I had imagined something different for my semester abroad than the “typical” Australia, America or England. Since my university didn’t have a suitable offer for me, I asked Google for help and found MicroEDU (CC). After a few testimonials, it quickly became clear: It should be Swinburne University of Technology, Sarawak.
For me, the choice was perfect, as the university is located in the Malaysian part of the island of Borneo, so exactly what I was looking for, far from the mainstream. Nevertheless, it is an Australian university, which simplifies the conversion of grades and probably also raises the level a bit.
The application itself was super easy. All the required forms can be found on the CC website. If you are not entirely sure or want to ask again, you quickly type an e-mail and have an answer immediately. Once filled out and sent to CC, the application continues and you don’t have to do anything but wait. During the entire application phase, I didn’t even have contact with the university itself, but everything worked wonderfully.
The courses that the university offers are listed in great detail on the Swinburne homepage. In the course of applying, I had to make a pre-selection of the courses from which I could choose later.
On the other hand, applying for a foreign student loan was not so easy. Since I get domestic student loans, the chance of receiving funding abroad was great. I submitted my application very early, around November of the previous year, and received my OK around a week before departure. An absolute shivering game. The attempt is worthwhile in any case, as not only the tuition fees are paid, but a flat rate for the flight is also provided. In my case, I had to advance a lot because the student loan is paid monthly.
After I had the approval of Swinburne I started looking for an apartment. Like many others, I ended up with Joseph. I had read his name in other testimonials and contacted him on Facebook. At the beginning I was a bit skeptical, because after writing 1-2 times, we decided that I could live with him. No paperwork, no down payment, just being OK When I arrived it turned out that everything was correct. He picked me up from the airport and took me to my new room. He has a total of 3 houses with 4 to 5 rooms each. Not a luxury but sufficient for a few months. All rooms have air conditioning, a cleaning lady comes and there is a washing machine. Joseph himself is super friendly and invited us to various restaurants on Sundays and provided us with all the necessary information about Kuching, my new home. Since the public transport is very bad or not available, we all rented a scooter from him. Even if it’s weird at the beginning, I can only recommend it to everyone. In 10 minutes you are at the university and in 5 in the city center. I paid 30 RM for the scooter and room, which is about 6 euros.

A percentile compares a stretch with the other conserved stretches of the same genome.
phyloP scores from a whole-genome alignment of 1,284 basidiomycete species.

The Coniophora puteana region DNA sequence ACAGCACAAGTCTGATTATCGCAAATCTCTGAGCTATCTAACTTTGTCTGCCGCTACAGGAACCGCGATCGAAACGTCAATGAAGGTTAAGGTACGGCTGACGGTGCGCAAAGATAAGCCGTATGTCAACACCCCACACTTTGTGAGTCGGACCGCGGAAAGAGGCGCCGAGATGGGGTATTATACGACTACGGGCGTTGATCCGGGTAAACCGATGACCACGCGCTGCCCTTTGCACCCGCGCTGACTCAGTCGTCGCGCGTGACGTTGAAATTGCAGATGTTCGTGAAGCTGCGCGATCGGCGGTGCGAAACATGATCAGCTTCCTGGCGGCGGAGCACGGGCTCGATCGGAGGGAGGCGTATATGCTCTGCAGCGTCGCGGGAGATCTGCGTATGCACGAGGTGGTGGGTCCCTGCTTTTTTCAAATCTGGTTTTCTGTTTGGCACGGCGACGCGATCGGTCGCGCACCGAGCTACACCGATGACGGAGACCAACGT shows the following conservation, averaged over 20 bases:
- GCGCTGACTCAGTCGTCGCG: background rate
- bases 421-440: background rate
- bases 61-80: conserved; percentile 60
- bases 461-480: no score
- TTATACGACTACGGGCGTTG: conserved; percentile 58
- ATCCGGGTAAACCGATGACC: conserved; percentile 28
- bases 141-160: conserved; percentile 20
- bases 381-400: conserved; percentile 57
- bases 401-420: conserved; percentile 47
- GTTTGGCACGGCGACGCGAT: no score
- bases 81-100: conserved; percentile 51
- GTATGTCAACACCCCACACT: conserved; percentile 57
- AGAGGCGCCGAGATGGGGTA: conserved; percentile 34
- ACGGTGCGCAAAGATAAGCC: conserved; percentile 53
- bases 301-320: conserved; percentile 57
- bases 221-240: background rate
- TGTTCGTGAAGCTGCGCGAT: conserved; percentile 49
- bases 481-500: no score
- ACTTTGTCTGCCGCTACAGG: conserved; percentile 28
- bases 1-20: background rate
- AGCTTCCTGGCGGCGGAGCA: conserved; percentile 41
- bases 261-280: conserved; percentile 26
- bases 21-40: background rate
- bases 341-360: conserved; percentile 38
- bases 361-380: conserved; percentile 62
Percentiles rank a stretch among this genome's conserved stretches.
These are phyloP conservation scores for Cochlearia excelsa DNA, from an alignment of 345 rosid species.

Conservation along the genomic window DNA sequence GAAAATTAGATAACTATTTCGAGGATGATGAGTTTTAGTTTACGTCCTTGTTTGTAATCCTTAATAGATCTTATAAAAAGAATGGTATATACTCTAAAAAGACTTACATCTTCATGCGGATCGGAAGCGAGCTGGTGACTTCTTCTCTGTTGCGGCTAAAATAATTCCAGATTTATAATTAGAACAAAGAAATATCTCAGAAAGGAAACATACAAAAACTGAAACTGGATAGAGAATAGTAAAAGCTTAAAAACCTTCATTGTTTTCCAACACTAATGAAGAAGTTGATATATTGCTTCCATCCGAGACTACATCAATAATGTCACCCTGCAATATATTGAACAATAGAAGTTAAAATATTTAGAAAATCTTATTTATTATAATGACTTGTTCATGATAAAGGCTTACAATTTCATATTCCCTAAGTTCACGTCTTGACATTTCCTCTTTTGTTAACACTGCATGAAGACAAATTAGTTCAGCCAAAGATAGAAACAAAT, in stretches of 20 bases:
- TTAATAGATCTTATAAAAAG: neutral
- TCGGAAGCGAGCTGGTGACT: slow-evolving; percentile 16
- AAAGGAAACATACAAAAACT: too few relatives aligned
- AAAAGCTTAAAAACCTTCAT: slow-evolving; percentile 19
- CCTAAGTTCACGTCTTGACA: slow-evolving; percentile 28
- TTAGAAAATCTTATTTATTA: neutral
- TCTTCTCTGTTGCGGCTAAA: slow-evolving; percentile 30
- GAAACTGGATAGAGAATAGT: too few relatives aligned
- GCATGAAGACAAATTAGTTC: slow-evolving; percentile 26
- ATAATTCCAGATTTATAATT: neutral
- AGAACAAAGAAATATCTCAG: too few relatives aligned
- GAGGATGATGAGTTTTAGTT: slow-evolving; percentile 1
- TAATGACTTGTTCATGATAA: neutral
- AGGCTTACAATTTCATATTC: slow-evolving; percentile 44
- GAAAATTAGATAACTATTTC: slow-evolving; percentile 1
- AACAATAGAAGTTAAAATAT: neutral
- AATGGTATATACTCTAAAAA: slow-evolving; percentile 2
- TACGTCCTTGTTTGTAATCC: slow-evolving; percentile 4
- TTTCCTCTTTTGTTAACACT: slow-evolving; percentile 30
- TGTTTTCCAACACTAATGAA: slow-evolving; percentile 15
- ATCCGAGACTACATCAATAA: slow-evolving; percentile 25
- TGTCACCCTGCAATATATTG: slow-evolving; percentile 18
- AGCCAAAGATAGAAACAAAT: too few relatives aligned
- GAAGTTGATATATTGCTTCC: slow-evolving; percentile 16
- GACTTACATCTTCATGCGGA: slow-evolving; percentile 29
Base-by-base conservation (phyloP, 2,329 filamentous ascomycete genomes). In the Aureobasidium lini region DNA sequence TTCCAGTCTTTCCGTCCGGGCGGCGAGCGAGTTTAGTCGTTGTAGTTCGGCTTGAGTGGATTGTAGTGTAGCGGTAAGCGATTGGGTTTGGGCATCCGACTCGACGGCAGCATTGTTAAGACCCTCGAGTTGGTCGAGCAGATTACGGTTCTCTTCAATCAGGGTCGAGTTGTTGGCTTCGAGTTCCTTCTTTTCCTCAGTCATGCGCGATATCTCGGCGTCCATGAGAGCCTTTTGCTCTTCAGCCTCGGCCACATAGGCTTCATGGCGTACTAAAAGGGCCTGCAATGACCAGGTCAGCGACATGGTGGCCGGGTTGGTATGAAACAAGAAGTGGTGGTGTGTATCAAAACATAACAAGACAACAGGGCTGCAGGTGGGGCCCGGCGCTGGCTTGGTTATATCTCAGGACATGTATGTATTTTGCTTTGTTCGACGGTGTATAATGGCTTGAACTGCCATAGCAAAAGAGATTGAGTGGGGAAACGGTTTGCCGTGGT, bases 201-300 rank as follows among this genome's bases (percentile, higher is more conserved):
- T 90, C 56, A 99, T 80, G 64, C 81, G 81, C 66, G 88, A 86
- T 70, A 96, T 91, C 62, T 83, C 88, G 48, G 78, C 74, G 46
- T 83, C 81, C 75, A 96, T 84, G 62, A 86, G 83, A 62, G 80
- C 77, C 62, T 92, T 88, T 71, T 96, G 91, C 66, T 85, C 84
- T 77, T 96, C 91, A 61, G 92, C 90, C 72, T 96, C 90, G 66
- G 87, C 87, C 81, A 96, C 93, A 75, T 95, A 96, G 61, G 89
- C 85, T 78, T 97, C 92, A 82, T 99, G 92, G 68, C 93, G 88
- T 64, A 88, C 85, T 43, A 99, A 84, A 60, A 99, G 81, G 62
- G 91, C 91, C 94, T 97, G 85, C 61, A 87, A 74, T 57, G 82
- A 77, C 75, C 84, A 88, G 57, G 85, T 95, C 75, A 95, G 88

Since I wanted to orientate myself a bit before the university started, I flew about 1 week earlier than necessary. I would do it again. So I had time to arrive relaxed, to get to know the city and to practice driving a scooter.
Before the university really started, there was an “Orientation Week”, which unfortunately was more chaotic than helpful, but should not be missed. Mainly organizational things had to be done like preparing a student card, selecting courses (from the courses specified in the application), university tour and library tour. But there were also introductory activities and lectures on the subject of what goes, how and where.
- Learn more information about the country of Malaysia and continent of Asia on anycountyprivateschools.
I decided to only take 3 courses, which in retrospect was a good decision. Since 2 of my courses had overlapped, I had to swap again, but that wasn’t a problem because everyone is very friendly and tries to help. I have decided on 2 HRM courses and one management course. The level and the type of learning are a bit different from Germany, but definitely interesting. During the semester we had to write an essay in each subject and in some cases prepare presentations.
In general, the courses are divided into lectures and tutorials, with the lecture being more of an input and the tutorials being the practical exercise. Group work is very popular, as is short presentations at the end of the tutorial. Since I don’t like speaking in front of the class, it was a great exercise and I became much more relaxed with it. In addition, many exercises, essays and presentations count towards the final grade, which makes the “final exams” more relaxed. So there is a lot to do during the semester. In terms of content, both new and familiar were included, but the exciting thing was to get to know a new system.
Kuching itself is a nice town with a few bars and delicious restaurants. I can recommend Indian for all vegetarians. You can shop well, both in large, expensive shopping malls and in small shops in Chinatown or Indiastreet. On Saturday and Sunday there is a large market just outside that sells everything from second-hand clothing to fruits and vegetables and food.
At the weekend we often went on excursions. To the sea, in national parks or simply by scooter into the surrounding area. Otherwise there is an outdoor pool, in which there is hardly anything going on and in which you can really relax. Despite everything, it was often boring and we just passed the time with card games. All in all, it was a great experience that I can only recommend to everyone.